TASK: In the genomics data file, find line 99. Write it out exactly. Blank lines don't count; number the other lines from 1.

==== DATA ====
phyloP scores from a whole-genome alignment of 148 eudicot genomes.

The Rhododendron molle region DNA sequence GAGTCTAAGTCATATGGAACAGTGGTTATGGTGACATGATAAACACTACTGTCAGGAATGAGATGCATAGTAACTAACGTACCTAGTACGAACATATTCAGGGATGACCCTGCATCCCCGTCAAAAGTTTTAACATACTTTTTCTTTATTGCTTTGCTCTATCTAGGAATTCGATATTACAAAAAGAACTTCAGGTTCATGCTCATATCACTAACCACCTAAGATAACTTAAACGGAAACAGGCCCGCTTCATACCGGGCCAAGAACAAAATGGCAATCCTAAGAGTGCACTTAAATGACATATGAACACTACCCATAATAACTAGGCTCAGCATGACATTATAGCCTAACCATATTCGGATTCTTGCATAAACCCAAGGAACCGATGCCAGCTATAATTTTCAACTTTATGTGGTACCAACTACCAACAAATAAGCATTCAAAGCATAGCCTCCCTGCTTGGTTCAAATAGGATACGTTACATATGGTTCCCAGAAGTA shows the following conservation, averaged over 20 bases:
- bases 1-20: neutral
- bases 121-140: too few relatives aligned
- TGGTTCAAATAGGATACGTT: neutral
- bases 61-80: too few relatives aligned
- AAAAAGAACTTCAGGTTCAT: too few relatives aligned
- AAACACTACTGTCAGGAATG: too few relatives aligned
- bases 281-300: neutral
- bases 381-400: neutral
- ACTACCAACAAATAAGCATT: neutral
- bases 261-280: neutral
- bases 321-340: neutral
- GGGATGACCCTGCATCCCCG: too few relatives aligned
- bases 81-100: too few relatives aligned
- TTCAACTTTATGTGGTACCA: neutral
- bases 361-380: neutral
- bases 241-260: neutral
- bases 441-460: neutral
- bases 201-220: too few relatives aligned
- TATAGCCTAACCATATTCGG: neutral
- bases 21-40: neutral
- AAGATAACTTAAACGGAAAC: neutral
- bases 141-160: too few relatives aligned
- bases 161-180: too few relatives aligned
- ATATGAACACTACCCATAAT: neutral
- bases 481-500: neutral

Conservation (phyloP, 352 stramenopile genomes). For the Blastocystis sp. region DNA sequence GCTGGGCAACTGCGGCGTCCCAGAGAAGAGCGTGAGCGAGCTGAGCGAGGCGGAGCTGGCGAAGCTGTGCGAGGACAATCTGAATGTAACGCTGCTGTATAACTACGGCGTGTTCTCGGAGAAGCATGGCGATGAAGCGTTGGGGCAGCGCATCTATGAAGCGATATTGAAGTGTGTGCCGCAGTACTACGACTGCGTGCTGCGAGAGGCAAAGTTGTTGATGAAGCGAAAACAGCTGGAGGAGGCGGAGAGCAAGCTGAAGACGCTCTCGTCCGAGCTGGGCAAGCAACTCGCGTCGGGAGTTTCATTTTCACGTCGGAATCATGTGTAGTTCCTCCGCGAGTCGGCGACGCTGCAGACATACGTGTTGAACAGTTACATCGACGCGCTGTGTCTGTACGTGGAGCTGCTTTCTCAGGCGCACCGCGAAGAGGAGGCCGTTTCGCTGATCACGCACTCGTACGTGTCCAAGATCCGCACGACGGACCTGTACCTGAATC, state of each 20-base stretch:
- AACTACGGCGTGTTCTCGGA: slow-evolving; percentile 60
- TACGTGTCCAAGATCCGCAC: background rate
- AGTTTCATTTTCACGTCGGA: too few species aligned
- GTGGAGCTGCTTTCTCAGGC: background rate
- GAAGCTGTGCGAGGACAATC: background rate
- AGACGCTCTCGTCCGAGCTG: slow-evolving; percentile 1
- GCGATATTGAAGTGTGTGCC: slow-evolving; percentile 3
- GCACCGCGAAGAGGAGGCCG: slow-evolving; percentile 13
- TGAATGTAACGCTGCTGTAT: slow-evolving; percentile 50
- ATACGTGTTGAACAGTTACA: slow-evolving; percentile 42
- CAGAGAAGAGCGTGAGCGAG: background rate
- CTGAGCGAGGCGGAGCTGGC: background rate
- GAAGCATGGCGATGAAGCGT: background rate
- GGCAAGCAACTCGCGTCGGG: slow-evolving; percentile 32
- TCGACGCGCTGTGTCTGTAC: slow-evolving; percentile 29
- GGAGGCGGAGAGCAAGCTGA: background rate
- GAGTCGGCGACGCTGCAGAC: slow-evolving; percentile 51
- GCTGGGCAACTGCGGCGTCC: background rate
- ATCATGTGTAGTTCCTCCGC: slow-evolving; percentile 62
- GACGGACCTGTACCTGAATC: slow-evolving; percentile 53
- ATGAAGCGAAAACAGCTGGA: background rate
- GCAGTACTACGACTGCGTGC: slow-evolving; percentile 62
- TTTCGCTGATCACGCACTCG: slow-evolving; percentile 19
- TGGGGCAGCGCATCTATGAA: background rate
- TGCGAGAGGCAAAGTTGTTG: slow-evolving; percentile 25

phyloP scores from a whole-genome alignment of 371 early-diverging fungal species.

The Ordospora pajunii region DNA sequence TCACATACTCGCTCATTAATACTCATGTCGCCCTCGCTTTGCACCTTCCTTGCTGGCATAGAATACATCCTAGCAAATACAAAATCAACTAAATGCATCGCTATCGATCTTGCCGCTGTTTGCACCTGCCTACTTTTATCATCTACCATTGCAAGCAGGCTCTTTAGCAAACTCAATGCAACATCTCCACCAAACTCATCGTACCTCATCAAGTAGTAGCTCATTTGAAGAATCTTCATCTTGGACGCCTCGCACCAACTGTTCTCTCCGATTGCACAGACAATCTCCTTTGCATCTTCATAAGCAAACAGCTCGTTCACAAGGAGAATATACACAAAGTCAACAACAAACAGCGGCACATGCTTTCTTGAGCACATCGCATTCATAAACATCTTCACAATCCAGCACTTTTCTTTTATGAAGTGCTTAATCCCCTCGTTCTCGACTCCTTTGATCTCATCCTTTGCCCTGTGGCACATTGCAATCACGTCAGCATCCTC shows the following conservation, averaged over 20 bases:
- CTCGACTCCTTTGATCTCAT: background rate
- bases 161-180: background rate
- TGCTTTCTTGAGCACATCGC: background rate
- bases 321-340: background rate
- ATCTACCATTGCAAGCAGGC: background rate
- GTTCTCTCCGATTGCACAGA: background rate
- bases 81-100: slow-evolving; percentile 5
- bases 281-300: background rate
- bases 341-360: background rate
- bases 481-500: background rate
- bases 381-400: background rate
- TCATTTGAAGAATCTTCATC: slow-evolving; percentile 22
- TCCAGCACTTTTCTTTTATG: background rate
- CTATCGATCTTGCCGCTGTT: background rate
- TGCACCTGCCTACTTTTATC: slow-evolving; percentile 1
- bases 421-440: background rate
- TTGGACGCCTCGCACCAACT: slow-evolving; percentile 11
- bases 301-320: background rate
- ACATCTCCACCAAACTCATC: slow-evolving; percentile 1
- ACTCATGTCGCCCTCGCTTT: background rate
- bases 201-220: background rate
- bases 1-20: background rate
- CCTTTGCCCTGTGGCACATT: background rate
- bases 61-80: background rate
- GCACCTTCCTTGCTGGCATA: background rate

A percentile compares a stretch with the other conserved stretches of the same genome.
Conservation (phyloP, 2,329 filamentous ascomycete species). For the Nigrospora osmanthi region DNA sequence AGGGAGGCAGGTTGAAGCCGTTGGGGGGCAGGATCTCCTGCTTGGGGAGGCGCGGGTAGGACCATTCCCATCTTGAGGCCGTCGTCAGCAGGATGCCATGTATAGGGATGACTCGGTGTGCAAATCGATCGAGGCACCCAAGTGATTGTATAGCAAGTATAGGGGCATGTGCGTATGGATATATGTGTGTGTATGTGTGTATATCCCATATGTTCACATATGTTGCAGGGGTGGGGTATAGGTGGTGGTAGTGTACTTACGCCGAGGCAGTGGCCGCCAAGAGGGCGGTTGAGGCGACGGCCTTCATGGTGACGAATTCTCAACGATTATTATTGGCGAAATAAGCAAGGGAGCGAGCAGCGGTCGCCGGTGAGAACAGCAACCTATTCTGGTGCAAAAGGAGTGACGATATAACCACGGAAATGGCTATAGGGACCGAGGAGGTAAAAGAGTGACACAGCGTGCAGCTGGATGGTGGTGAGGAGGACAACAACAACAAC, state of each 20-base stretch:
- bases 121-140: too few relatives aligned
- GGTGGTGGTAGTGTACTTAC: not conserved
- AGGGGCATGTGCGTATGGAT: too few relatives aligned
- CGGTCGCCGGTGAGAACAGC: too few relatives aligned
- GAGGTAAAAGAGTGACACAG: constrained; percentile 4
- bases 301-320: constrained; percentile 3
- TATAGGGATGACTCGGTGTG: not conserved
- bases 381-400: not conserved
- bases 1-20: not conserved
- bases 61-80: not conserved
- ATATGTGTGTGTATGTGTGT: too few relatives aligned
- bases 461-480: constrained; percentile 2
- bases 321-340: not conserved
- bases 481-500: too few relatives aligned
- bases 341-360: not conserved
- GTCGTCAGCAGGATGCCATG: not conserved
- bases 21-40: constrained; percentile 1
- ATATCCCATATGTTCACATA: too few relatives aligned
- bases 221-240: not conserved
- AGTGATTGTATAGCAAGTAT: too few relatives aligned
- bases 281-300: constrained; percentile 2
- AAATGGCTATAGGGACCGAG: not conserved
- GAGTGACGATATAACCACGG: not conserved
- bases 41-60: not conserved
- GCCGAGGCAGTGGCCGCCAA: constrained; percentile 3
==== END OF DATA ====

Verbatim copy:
- bases 21-40: constrained; percentile 1